06/05/17 0 Comment
Biography Swami Sukhabodhananda was born in Kannada speaking family on 25 April 1955 in Bangalore, Karnataka. He is the second of the three sons of…
Swami Samarth Maharaj more commonly Shri Swami Samarth Maharaj (also known as Akkalkot Swāmi Mahāraj) of Akkalkot (left the physical body in 1878). He was also lovingly referred to as Swami Samartha or Akkalkot Maharaj by his devotees. was an Indian Guru of the Dattatreya tradition (sampradaya), widely respected in Indian states of Maharashtra, as well as in Karnataka and Andhra Pradesh with Shripad Shri Vallabha and Narasimha Saraswati. His existence in physical form is dated in the nineteenth century AD.
Shri Swami Samarth traveled all over the country and eventually set his abode at Akkalkot village in Maharashtra, India. Maharaj first appeared at Akkalkot on a Wednesday around the September–October period in the year 1856 AD near Khandoba Mandir. He stayed in Akkalkot for close to twenty-two years. His parentage & native place details remain obscure to this day. Once when a devotee posed him a question about his life Shri Swami Samarth indicated that he is the origin of the Banyan tree. On another occasion, Swami said that his name was Nrusimha Bhan and that he was from Kardalivan near Srisailam.
Swami himself said that he came from the Kardali forest. He repeatedly visited places like Puri, Banaras (Kashi), Haridwar, Girnar, Kathiawad, and Rameswaram as well as China, Tibet, and Nepal and stayed at Mangalvedha, a town near Pandharpur in Solapur district before settling down in Akkalkot. He came to Akkalkot in 1856 on the invitation of Chintopant Tol and stayed on the outskirts of the town for 22 years. He stayed at Ganagapura, Karnataka for a long time where he delivered the Nirguna Padukas to his disciples and devotees before leaving for the Kardali forest.
He treated Muslims, Christians, and Parsees all alike. His Kindness was always bestowed on the poor, needy and the people at the lowest rung of the society. Both Hindus and Muslim festivals like Dussehra and Moharram etc. used to be celebrated by Him. As in Shirdi, Thursday became a special day of celebration at Akkalkot. Like Shirdi Sai Baba, Swami Samarth of Akkalkot was fond of mass feeding. Once, on his visit to a place called Rampur, a devotee named Rawaji, to celebrate his visit, cooked food for 50 people. However, hearing the news of Swami Samarth’s arrival hundreds of people from the neighboring villages started rushing to the village. Seeing such a large number of people at his doorstep Rawaji became visibly panicky. Moved by his plight, Swami Samarth asked Rawaji to get some empty baskets. When the baskets were brought from the market, idols of all the deities like Khandoba, Annapurna, etc were put in them and food materials like chapatis (bread) etc. were piled over them. Bawaji and his wife were asked to carry these baskets and take three rounds around the Tulsi plant. After that, they were asked to serve food from these baskets to the guest without looking into them. When food was being served, Rawaji and his wife were amazed to see that the baskets never exhausted even after a few hundred people had been served. After all the people who had come finished their meal, Swami Samarth took his meal. This is known as ‘Annapurna Siddhi’.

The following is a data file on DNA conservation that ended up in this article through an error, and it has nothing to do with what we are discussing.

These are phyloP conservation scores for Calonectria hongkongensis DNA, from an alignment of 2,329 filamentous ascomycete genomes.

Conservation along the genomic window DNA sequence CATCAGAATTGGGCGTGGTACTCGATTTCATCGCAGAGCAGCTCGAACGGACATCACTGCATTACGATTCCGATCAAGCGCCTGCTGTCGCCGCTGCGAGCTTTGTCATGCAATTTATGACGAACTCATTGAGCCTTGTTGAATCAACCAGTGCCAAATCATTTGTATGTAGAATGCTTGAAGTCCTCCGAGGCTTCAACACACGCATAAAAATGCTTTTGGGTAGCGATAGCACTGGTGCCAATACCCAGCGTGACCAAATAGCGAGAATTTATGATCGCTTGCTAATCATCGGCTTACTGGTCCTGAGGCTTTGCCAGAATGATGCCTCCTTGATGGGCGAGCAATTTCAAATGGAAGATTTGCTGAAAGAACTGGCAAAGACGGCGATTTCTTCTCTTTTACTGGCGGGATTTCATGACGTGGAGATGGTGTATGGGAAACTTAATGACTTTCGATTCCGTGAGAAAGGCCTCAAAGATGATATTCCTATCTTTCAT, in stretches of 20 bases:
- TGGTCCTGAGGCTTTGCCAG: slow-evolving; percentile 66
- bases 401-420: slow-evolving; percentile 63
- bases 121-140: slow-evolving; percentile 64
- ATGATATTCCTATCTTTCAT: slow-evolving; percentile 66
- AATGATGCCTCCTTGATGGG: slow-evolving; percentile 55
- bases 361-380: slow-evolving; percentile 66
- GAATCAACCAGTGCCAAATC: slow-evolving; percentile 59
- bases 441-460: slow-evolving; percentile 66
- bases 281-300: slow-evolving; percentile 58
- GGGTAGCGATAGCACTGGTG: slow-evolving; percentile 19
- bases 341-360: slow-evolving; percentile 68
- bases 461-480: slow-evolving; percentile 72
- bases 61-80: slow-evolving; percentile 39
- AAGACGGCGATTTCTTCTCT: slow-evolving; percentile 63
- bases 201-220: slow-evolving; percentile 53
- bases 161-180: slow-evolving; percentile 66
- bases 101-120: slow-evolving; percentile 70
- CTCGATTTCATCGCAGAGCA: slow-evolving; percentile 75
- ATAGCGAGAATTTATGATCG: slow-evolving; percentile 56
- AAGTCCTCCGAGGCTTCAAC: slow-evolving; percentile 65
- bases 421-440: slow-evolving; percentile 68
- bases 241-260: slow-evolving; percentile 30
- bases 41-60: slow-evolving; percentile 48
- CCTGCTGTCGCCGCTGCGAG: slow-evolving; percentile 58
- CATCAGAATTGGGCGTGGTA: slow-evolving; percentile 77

The description of Shri Swami Samarth’s appearance has been based on the vivid descriptions given by close devotees. Though he was seen at an advanced age, his skin was not wrinkled. He was very tall and his hands were long, extending down to his knees. His belly was protruding and he had broad shoulders. His complexion was fair and pinkish. He had big ears with thin and long earlobes which shook with the slightest movement of his body. He had long feet. He adorned a sacred mark (thilakam) on his forehead. He always wore a codpiece (kaupina). He had a fine set of teeth and a big and deep navel. He always wore a Tulasi-rosary (which is very different from Rudraksha) and a crystal (sphatika). He had earrings inset with gems.
For the devotees of Shri Shirdi Sai Baba, it would be inspiring to learn about the life and deeds of ‘Swami Samarth’. A comparative picturization of the lives of these two great Saints, i.e. Swami Samarth and Shri Sai Baba of Shirdi would establish a surprising amount of commonness in their lives and deeds which include their methods of teaching, the universality of their approach and the miracles they performed. Even a critical approach by a non-conformist would ultimately lead to the assertion that the overall role of these two spiritual masters during the second half of the nineteenth century was similar, if not same. One, who is capable of making finer spiritual analysis, would be faced with a bewildering reality.
Following are some of the points based on statements made by Shri Swami Samartha on different occasions:
In the month of Chaitra (April–May) in 1878, the thirteenth day of the dark half of the lunar month. Swami Maharaj lived mainly at the residence of his disciple Cholappa, where his shrine is now located.
As such Swami can not undergo death like ordinary people. It is believed that he is in existence before the beginning of the universe and will exist after the destruction of the universe. Swami can not disappear suddenly in front of people and he performed a rite known as Samadhi, which has a death like an effect but not an actual death. Swami is for perpetuity.